The University will charge a single interest rate for loaned proceeds regardless of use or source. The single University-wide rate will be adjusted periodically based on the University’s blended cost of capital on all external debt.

The blended interest rate will achieve the following objectives:

1. Provide a consistent source of capital to divisions with a predictable and consistent cost of capital. A single interest rate for divisions will make year-to-year budgeting easier for the divisions, since the cost of capital is established at the beginning of the year and is somewhat insulated from changes in market interest rates.

2. Align the interests of the University with the divisions. Since debt will be managed on a portfolio basis under debt policy guidelines, transactions will be structured to benefit the entire University, which will benefit the blended rate charged to all divisions.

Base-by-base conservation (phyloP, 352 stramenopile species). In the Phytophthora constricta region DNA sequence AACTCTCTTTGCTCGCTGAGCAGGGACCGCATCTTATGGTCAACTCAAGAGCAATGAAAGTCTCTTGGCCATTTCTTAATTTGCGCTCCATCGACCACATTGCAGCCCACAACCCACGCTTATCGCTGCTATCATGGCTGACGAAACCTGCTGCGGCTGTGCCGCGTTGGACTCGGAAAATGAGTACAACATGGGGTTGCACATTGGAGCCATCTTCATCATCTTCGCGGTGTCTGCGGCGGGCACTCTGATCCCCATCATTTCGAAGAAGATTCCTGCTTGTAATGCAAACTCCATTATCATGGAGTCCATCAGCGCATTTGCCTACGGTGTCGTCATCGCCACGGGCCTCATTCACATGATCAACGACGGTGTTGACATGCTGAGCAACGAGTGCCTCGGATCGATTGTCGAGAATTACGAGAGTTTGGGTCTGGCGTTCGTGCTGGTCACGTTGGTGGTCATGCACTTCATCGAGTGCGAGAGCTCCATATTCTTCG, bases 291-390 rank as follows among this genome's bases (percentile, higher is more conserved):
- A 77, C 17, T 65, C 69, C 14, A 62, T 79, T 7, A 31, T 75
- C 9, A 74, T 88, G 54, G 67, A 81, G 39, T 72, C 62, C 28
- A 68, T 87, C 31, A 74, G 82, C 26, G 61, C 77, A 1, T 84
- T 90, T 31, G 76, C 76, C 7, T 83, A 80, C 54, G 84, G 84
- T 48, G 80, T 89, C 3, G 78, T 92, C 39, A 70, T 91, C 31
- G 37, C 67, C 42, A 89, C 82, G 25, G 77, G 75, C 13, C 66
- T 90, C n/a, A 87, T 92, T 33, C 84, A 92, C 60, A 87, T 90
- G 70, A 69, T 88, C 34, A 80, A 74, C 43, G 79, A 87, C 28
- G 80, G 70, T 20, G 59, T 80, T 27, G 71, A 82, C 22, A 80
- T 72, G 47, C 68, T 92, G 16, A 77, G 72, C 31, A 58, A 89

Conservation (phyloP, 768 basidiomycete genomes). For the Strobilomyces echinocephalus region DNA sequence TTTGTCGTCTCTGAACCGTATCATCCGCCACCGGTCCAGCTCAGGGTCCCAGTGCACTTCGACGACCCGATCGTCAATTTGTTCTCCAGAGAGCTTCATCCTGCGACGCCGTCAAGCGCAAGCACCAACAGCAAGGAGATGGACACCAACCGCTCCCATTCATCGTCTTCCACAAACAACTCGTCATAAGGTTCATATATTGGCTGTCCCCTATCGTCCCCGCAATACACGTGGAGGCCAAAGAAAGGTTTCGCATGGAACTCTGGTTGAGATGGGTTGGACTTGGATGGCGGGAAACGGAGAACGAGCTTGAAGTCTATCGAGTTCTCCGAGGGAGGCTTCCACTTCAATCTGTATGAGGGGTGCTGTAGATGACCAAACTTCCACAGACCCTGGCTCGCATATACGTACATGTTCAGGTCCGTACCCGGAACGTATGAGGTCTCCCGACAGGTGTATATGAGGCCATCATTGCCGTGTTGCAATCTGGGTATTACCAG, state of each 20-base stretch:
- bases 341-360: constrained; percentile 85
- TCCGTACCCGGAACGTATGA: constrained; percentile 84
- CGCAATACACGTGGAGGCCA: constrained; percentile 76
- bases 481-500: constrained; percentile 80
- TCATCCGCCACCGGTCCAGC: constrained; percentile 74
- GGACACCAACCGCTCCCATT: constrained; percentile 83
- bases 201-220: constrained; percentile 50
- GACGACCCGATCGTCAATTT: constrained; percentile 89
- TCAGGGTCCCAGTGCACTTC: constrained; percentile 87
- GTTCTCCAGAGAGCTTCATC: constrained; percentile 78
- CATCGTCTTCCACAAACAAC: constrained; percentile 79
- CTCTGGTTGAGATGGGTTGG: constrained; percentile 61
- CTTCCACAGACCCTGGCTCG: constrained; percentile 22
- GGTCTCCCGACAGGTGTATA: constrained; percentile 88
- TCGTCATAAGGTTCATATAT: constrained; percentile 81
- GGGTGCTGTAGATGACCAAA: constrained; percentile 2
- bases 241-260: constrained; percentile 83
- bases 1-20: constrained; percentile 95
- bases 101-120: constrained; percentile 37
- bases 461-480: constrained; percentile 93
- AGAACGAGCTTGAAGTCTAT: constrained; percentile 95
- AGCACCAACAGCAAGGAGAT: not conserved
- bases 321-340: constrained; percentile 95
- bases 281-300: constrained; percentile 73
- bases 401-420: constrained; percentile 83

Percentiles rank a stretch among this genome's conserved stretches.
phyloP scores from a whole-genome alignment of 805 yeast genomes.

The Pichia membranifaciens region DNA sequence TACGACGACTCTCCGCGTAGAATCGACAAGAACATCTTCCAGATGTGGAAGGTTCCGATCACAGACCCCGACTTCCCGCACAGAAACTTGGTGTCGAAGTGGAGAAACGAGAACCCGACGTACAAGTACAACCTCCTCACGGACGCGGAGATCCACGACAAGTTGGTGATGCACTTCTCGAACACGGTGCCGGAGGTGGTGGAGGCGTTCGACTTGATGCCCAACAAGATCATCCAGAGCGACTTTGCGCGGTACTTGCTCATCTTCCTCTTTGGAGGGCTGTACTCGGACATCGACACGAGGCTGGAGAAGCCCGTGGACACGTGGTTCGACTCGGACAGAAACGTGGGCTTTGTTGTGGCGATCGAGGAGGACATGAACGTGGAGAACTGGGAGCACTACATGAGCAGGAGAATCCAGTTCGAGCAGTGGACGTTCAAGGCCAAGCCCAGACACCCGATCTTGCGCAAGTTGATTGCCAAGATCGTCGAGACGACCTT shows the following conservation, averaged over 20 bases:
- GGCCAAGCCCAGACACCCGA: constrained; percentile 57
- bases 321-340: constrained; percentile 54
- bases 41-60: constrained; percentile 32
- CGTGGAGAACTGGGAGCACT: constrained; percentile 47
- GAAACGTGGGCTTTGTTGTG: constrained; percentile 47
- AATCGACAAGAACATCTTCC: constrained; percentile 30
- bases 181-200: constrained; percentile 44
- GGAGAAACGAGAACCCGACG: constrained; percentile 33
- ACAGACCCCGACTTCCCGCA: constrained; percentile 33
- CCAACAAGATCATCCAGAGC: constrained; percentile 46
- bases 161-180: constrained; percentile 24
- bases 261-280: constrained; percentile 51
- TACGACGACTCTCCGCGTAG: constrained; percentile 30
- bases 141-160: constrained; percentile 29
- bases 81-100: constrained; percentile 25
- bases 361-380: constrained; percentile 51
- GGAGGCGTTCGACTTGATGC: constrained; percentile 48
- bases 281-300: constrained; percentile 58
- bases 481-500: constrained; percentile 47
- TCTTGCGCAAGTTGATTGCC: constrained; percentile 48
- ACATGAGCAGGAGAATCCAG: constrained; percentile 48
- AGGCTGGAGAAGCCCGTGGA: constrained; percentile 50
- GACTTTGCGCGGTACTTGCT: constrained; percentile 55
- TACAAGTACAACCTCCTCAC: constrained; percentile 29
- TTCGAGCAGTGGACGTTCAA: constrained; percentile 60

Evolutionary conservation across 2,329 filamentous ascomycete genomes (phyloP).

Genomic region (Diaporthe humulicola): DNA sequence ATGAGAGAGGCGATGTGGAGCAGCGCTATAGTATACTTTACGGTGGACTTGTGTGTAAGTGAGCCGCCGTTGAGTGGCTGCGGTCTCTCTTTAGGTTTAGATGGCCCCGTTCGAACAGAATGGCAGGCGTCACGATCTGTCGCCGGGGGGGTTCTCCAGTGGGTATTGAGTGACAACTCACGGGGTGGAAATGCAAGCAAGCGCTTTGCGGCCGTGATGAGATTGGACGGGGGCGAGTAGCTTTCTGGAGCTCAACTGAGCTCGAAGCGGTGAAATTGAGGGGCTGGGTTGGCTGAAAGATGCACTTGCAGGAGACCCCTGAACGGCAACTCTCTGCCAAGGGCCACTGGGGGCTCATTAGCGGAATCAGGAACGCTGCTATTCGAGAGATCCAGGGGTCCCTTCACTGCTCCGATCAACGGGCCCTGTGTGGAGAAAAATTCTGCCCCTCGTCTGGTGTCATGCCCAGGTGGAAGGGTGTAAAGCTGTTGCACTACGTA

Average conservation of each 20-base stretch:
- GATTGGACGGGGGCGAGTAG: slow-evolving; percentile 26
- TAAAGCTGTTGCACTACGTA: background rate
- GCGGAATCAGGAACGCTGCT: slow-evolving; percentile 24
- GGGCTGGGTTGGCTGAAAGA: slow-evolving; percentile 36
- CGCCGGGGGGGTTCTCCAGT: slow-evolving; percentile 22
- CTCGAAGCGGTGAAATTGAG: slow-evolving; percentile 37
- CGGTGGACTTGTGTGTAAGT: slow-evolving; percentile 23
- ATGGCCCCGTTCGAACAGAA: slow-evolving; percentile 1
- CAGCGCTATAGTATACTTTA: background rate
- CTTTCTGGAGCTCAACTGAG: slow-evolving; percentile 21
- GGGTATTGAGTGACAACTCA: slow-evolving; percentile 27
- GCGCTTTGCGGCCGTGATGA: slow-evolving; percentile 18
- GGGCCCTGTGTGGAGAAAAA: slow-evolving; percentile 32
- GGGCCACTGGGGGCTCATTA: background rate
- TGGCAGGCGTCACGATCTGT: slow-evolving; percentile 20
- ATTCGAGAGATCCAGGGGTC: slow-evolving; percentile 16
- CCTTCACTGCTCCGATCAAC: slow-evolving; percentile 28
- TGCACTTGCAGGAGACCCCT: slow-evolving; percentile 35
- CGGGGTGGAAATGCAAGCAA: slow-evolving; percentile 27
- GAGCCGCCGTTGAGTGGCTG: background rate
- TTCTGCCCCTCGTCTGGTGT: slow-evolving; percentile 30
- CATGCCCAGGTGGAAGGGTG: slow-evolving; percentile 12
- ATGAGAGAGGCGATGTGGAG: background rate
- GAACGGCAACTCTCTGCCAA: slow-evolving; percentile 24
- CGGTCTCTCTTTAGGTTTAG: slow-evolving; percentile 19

3. Timing of borrowing for projects will not impact the rate borne by the division. The University will time and pool debt issuance for multiple projects to achieve the most economic transactions.

The blended interest rate will be influenced by a number of factors:

1. Any savings derived from refinancing of existing debt will lower the blended rate, benefiting all borrowers.

2. For purposes of the University’s variable rate debt, the blended rate will assume a variable rate based on a multi-year moving average of the University’s external short-term borrowing cost.

3. The University may elect to reserve funds collected in order to minimize year-to-year adjustments in the blended rate. The University’s current blended rate is 5.03%.